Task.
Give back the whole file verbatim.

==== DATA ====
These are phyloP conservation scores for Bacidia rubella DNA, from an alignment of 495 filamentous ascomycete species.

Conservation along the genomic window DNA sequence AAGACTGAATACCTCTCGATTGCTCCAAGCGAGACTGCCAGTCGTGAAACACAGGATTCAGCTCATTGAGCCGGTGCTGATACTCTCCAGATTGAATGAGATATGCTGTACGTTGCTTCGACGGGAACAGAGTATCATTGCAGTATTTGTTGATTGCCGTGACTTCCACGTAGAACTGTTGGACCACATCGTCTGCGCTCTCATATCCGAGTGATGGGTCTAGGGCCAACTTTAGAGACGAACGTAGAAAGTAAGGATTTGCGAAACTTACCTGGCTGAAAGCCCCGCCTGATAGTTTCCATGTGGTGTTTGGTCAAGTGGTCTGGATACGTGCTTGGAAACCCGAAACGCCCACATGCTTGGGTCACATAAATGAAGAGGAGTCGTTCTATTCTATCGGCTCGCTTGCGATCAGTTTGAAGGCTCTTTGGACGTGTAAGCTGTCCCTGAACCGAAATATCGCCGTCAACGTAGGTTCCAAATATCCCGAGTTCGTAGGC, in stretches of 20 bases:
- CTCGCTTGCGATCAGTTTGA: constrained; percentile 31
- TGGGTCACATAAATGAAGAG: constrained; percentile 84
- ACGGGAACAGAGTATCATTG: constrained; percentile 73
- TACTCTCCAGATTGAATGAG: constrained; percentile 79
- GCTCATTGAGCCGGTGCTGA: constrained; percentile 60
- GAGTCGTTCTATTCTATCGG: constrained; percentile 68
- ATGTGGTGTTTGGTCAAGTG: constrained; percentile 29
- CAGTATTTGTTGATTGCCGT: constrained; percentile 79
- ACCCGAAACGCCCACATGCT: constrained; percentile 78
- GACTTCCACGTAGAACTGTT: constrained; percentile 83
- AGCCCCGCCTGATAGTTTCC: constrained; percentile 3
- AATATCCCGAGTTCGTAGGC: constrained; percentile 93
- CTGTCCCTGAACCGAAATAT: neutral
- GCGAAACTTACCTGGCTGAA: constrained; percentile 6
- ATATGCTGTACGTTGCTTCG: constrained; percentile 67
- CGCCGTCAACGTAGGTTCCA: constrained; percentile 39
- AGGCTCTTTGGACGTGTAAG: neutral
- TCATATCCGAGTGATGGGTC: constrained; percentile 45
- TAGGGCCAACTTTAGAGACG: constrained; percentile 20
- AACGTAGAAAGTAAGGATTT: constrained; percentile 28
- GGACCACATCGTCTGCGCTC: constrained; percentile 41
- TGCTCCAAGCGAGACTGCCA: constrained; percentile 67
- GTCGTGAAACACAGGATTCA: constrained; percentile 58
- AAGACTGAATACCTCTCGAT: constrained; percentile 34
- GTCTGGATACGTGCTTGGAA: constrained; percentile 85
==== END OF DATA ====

These are phyloP conservation scores for Bacidia rubella DNA, from an alignment of 495 filamentous ascomycete species.

Conservation along the genomic window DNA sequence AAGACTGAATACCTCTCGATTGCTCCAAGCGAGACTGCCAGTCGTGAAACACAGGATTCAGCTCATTGAGCCGGTGCTGATACTCTCCAGATTGAATGAGATATGCTGTACGTTGCTTCGACGGGAACAGAGTATCATTGCAGTATTTGTTGATTGCCGTGACTTCCACGTAGAACTGTTGGACCACATCGTCTGCGCTCTCATATCCGAGTGATGGGTCTAGGGCCAACTTTAGAGACGAACGTAGAAAGTAAGGATTTGCGAAACTTACCTGGCTGAAAGCCCCGCCTGATAGTTTCCATGTGGTGTTTGGTCAAGTGGTCTGGATACGTGCTTGGAAACCCGAAACGCCCACATGCTTGGGTCACATAAATGAAGAGGAGTCGTTCTATTCTATCGGCTCGCTTGCGATCAGTTTGAAGGCTCTTTGGACGTGTAAGCTGTCCCTGAACCGAAATATCGCCGTCAACGTAGGTTCCAAATATCCCGAGTTCGTAGGC, in stretches of 20 bases:
- CTCGCTTGCGATCAGTTTGA: constrained; percentile 31
- TGGGTCACATAAATGAAGAG: constrained; percentile 84
- ACGGGAACAGAGTATCATTG: constrained; percentile 73
- TACTCTCCAGATTGAATGAG: constrained; percentile 79
- GCTCATTGAGCCGGTGCTGA: constrained; percentile 60
- GAGTCGTTCTATTCTATCGG: constrained; percentile 68
- ATGTGGTGTTTGGTCAAGTG: constrained; percentile 29
- CAGTATTTGTTGATTGCCGT: constrained; percentile 79
- ACCCGAAACGCCCACATGCT: constrained; percentile 78
- GACTTCCACGTAGAACTGTT: constrained; percentile 83
- AGCCCCGCCTGATAGTTTCC: constrained; percentile 3
- AATATCCCGAGTTCGTAGGC: constrained; percentile 93
- CTGTCCCTGAACCGAAATAT: neutral
- GCGAAACTTACCTGGCTGAA: constrained; percentile 6
- ATATGCTGTACGTTGCTTCG: constrained; percentile 67
- CGCCGTCAACGTAGGTTCCA: constrained; percentile 39
- AGGCTCTTTGGACGTGTAAG: neutral
- TCATATCCGAGTGATGGGTC: constrained; percentile 45
- TAGGGCCAACTTTAGAGACG: constrained; percentile 20
- AACGTAGAAAGTAAGGATTT: constrained; percentile 28
- GGACCACATCGTCTGCGCTC: constrained; percentile 41
- TGCTCCAAGCGAGACTGCCA: constrained; percentile 67
- GTCGTGAAACACAGGATTCA: constrained; percentile 58
- AAGACTGAATACCTCTCGAT: constrained; percentile 34
- GTCTGGATACGTGCTTGGAA: constrained; percentile 85